I’ve been reading Wendell Berry lately. If you don’t know Berry he’s an american writer/farmer who is neither liberal (he hates big government), or conservative (he hates big corporations and loves the environment), not libertarian, but is very sharp and funny.

In his book Sex, Economy, Freedom & Community he opens with a bit of a diatribe against traditional education. At first this gave me an uneasy feeling as at the age of 37 I’m still going to school for yet another piece of paper that would give me a ridiculous title (for those who know me personally, the title received with this degree doesn’t fit me at all) and a knowledge about things that no else cares about). But in the midst of Berry’s semi-sarcastic diatribe on undergraduate/graduate/post-grad education is alot of truth.

Quoting Berry:

‘I’m more and more impressed by the generality of the assumption that human lives are properly to be invented by an academic-corporate-governmental elite and then either sold totheir passive and choiceless recipients or doled out to them in the manner of welfare payments.’

‘Actually, as we know, the new commercial education is fun for everybody. All you have to do in order to have or to provide such an education is to pay your money (in advance) and master a few simple truths:
1. Educated people are more valuable than other people because education is a value-adding industry.
2. Educated people are better than other people because education improves people and makes them good.
3. The purpose of education is to make people able to earn more and more money.
4. The place where education is to be used is called ‘your career’.
5. Anything that cannot be weighed, measureed, or counted does not exist.
6. The so-called humanities probably do not exist. But if they do, they are useless. But whether they exist or not or are useful or not, they can sometimes be made to support a career.
7. Literacy does not involve knowing the meanings of words, or learning grammar, or reading books.
8. The sign of exceptionally smart people si that they speak a language that is intelligible only to other people in their ‘field’ or only to themselves. This is very impressive and is known as ‘professionalism’.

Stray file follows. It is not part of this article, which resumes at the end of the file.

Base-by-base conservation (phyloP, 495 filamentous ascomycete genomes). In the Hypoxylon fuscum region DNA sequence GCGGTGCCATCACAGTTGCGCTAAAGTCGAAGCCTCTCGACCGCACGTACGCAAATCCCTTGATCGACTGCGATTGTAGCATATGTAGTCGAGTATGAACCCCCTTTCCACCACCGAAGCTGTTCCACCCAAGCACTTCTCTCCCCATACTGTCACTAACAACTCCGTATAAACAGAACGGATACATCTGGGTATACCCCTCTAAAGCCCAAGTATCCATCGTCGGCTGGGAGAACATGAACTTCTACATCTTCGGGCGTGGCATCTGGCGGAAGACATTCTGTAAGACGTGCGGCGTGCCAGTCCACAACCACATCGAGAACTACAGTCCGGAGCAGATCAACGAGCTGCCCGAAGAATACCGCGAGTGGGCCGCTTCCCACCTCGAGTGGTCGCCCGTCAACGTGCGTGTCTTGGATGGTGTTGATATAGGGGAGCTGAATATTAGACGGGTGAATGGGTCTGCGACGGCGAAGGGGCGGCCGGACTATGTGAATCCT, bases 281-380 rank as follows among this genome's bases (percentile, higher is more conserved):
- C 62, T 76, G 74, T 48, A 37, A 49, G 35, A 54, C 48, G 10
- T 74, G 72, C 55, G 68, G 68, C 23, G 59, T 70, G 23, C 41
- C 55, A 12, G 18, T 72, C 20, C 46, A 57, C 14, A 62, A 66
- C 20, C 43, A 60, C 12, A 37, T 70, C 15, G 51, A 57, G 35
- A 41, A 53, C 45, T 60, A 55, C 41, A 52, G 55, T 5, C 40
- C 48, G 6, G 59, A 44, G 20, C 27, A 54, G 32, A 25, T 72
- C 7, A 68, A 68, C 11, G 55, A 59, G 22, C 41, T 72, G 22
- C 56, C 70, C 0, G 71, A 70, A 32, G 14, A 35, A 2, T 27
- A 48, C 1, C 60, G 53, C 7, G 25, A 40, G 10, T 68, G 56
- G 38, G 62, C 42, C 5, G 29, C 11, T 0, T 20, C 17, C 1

9. The smartest and most educated people are the scientists, for they have already found solutions to all our problems and will soon find solutions to all the problems resulting from their solutions to all the problems we used to have.
10. The mark of a good teacher is that he or she spends most of his or her time doing research and writes many books and articles.
11. The mark of a good researcher is the same as that of a good teacher.
12. A great university has many computers, a lot of government and corporation research contracts, a winning team, and more administrators than teachers.
13. The main thing is, don’t let education get in the way of being nice to children. Children are our Future. Spend plenty of money on them but don’t stay home with them and get in their way. Don’t give them work to do; they are smart and can think up things to do on their own. Don’t teach them any of that awful, stultifying, repressive, old-fashioned morality. Provide plenty of TV, microwave dinners, day care, computers, computer games, cars. For all this, they will love and respect us and be glad to grow up and pay our debts.
14. A good school is a big school.
15. Disarm the children before you let them in.


People's mandala - 12 hands

An interesting news story appeared on BBC news this morning in London. Manchester City council is considering passing a new law where a school could close for a day if more than 40% of the students are absent, presumably because of religious holidays.

The possible decision is arising out of the fact that large numbers of Islamic students are absent from schools on some Islamic holidays. While in and of itself this appears to be nothing abnormal, it has been asserted too many muslim students missing school due to Islamic holidays in a ‘Christian’ country could cause social cohesion in England to deteriorate. The logic supposedly goes that if religions are allowed to take days off from school from their own holidays, this could encourage segregation within communities.

What concerns me about this assertion is that it places the burden of ‘social cohesion’ on schools. While I agree schools are one of the primary focal points of any community, the schools primary purpose is education, not to create social cohesion. But critics argue Christianity remains our state religion and claim communities risk becoming more segregated if different religions dictate school calendars. It is this kind of thought process that seems to dilute a school’s ability to deliver a quality education and give a child the environment they need in which to work on individuating.

Second to this, it is surprising as a Canadian who has lived in the United States and now lives in England, to move from one country where they still think they are a Christian nation (when it certainly appears on every level that it isn’t) to a post-Christian nation and to hear people assert that Britain is still a Christian nation. Third, i’m shocked that someone would assert that in order to be ‘british’ means you have to have one holiday calendar. ‘Either people are British and have a particular holiday system, or we decide to carve the country up into areas that are Muslim and non-Muslim, and I think that’s what this does.’ I’m an evangelical Christian who is still modern enough to believe it is the one true way but post-modern enough to see the danger in statements like this…the right to religious diversity must be preserved…schools must be allowed to deliver quality education, not be charged with the preservation of social cohesion.

The ultimate victims in this kind of thinking are the kids.